Josh Bayer's manic, scrawled art overwhelms the eye at first glance, daring you to immerse yourself in the images until the moment arrives that reveals a rock-solid sense of structure underlying all of its madness. His figure work can be as alien as it is familiar, the work of a cartoonist who has clearly spent hours studying a wide variety of comics art, merging any number of disparate influences in a single page. In one way, it’s as if Bayer effectively captures the energy of a comic drawn by a ten-year-old boy. One can sense the immediacy of each drawing and the simple urge to draw page after page, the images exploding out of his pen. That immediacy, even intimacy, is shored up by Bayer's obvious foundational skill and craft.
It is unfortunate that he is best known at this point for his All-Time Comics series with Fantagraphics. Those comics tend more toward teenage testosterone than a thoughtful reclamation, and they're a pale reflection of Bayer's latest, a reinterpretation of obscure Marvel comic books. In RM, he takes a couple of long-forgotten comic books and winds them into an intense and personal story about a disaffected kid obsessed with superhero comics. This "cover version" includes Bayer rewriting and redrawing the story from beginning to end in his own style.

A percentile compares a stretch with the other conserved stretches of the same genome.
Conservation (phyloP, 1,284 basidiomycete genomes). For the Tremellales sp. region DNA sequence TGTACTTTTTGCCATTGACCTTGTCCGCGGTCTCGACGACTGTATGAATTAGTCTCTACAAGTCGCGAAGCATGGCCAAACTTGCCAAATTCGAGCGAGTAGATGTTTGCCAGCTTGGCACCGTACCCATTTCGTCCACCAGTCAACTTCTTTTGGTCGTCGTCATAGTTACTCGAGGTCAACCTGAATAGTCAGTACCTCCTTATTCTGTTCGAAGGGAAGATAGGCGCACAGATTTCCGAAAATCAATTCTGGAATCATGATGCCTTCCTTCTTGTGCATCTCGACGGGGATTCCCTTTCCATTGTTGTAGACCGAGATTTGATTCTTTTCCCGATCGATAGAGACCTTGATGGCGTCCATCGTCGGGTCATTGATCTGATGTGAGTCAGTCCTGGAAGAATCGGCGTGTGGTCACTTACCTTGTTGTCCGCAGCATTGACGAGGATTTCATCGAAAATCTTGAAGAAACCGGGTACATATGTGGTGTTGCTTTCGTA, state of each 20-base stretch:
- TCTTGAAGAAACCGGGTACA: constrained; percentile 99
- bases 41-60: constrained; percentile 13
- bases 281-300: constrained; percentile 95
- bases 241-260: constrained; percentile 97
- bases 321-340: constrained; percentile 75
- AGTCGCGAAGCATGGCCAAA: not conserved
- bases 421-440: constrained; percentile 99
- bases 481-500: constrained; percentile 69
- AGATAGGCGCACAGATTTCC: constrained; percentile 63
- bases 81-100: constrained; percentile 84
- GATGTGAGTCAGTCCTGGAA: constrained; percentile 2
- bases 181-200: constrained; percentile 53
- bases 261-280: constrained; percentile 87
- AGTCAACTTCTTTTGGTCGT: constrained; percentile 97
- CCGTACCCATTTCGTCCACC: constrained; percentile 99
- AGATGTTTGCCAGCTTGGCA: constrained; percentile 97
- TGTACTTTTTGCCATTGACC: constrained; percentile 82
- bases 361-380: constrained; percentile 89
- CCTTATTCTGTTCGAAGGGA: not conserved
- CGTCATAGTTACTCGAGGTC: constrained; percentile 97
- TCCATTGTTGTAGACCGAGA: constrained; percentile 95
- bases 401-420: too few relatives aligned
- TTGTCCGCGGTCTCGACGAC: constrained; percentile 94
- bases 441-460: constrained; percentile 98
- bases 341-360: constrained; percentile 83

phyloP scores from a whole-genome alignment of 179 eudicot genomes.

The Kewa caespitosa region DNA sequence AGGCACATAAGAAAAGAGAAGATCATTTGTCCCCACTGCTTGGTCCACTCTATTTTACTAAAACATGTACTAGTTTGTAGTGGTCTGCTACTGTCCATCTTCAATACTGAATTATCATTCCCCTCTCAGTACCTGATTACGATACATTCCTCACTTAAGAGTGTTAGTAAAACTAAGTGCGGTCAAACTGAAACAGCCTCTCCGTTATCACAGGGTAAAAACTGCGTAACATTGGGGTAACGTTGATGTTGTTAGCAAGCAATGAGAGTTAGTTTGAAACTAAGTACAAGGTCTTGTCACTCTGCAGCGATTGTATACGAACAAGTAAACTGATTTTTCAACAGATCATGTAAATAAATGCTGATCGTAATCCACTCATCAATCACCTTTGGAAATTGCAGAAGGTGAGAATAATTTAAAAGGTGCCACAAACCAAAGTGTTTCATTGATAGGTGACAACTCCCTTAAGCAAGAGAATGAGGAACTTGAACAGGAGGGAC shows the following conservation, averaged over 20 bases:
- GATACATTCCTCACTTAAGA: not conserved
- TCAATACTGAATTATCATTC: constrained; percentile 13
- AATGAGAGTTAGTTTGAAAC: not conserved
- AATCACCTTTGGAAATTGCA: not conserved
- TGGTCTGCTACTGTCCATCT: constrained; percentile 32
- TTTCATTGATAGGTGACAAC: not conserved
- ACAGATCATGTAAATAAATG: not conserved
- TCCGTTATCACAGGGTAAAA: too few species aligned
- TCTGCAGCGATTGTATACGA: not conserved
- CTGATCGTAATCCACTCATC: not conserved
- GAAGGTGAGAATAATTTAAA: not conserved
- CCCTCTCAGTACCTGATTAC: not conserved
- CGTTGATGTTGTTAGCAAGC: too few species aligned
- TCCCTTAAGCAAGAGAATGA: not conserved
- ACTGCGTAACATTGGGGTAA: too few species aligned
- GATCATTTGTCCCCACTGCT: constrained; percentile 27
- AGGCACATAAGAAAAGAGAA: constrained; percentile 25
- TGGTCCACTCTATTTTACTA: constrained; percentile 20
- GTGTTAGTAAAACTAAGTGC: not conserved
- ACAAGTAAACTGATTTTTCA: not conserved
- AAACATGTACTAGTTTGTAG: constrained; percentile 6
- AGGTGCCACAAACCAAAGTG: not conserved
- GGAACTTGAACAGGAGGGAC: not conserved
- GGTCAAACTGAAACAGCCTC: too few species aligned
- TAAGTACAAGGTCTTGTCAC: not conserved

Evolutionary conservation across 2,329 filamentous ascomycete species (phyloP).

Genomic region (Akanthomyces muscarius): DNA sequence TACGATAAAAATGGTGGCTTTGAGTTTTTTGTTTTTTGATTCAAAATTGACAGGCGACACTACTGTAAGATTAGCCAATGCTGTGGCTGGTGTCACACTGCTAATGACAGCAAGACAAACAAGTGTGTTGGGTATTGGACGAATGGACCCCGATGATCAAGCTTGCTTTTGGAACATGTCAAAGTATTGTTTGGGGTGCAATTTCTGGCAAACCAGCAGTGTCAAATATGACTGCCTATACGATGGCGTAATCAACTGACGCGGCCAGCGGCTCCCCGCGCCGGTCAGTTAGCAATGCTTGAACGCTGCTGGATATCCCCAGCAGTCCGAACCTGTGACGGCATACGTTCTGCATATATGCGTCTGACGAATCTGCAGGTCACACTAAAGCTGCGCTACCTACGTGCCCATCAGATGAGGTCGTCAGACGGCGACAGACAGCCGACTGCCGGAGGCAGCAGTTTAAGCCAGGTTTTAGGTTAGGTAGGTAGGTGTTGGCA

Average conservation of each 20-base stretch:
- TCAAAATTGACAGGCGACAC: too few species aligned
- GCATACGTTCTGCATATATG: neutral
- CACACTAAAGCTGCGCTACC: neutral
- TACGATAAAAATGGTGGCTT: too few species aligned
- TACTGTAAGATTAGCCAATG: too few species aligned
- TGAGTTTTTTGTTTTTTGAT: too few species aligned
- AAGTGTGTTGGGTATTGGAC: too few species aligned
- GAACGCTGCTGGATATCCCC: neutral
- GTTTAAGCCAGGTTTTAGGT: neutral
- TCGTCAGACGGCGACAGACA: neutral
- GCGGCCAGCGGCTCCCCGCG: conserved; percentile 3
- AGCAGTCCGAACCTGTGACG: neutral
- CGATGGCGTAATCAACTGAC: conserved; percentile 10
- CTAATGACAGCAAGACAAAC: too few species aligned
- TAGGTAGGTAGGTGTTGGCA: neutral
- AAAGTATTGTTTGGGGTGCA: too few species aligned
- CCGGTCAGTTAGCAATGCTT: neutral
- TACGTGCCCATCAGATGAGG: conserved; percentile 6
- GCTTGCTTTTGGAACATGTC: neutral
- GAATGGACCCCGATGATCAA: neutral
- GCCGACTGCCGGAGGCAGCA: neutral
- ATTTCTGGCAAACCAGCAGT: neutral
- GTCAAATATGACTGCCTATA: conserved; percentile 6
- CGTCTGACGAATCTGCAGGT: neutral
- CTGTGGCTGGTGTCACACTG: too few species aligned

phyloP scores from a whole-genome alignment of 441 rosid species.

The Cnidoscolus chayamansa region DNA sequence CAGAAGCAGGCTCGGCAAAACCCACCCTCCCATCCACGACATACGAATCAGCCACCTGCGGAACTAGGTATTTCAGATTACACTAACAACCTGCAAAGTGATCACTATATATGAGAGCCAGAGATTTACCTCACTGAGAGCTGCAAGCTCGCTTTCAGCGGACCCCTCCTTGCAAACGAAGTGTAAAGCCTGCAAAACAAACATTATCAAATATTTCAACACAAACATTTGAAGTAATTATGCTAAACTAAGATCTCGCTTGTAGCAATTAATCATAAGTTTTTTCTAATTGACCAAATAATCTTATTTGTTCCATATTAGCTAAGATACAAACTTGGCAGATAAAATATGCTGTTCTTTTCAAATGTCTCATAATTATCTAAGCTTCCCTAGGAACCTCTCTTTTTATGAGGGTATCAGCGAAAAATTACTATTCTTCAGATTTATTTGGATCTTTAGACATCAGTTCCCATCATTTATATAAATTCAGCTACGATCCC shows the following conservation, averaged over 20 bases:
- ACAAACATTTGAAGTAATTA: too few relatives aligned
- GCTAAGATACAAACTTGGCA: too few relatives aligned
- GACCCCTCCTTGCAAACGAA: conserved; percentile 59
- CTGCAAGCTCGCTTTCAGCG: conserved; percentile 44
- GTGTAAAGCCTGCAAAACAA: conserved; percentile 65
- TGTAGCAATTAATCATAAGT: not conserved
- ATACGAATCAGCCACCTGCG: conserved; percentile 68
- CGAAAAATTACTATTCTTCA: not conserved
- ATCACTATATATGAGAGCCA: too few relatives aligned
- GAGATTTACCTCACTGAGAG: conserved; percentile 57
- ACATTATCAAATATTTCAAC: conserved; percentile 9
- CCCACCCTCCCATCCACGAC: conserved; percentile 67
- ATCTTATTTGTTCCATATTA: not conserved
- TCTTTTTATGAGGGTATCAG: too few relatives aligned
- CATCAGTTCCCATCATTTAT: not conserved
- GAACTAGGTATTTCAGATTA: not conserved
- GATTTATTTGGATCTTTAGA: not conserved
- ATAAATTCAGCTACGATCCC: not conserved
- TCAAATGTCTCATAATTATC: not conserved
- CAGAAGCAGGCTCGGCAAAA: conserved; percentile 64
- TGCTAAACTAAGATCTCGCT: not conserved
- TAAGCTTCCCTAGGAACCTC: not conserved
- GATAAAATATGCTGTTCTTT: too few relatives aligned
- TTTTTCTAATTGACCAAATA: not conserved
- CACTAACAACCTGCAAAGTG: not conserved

RM starts with the artist, his face obscured by a dark scrawl, furiously attempting to come up with a name for this very project. The reader gets a sense of the artist's impatience and frustration in trying to do something that's obviously important to him, until he goes the most direct route: simply calling his book RM and telling the reader that it's an adaptation of a comic written by Bill Mantlo and drawn by Sal Buscema. Some of Mantlo's sad story is related in the introduction by his daughter; he quit comics, became an attorney specializing in social justice, and got hit by a car while jogging. He is alive but requires around-the-clock care.
Mantlo was a Marvel workhorse in the late 70s and early 80s, writing as many as four titles a month and filling in on others. Like many writers of the era, he had a tendency to overwrite, with much of his prose turning out rather purple. At the same time, he was obsessed with social justice in his stories, even if he obviously felt the odds were stacked against people trying to do the right thing. As a result, his stories always had a grim, fatalistic quality. Rom was a comic based on a toy, which quickly became Mantlo's pet project--a fable about paranoia that later transitioned into an epic about how war inevitably scars all its participants. Buscema drew the initial run, and the pairing was fitting given his status as Marvel's workhorse artist. While known for his speed and the stiffness of his characters' body language, he's also a tremendous storyteller with a powerful sense of anatomy. One was never confused about what was happening in a Sal Buscema-drawn comic book, even if the art wasn't dazzling by the standards of the time.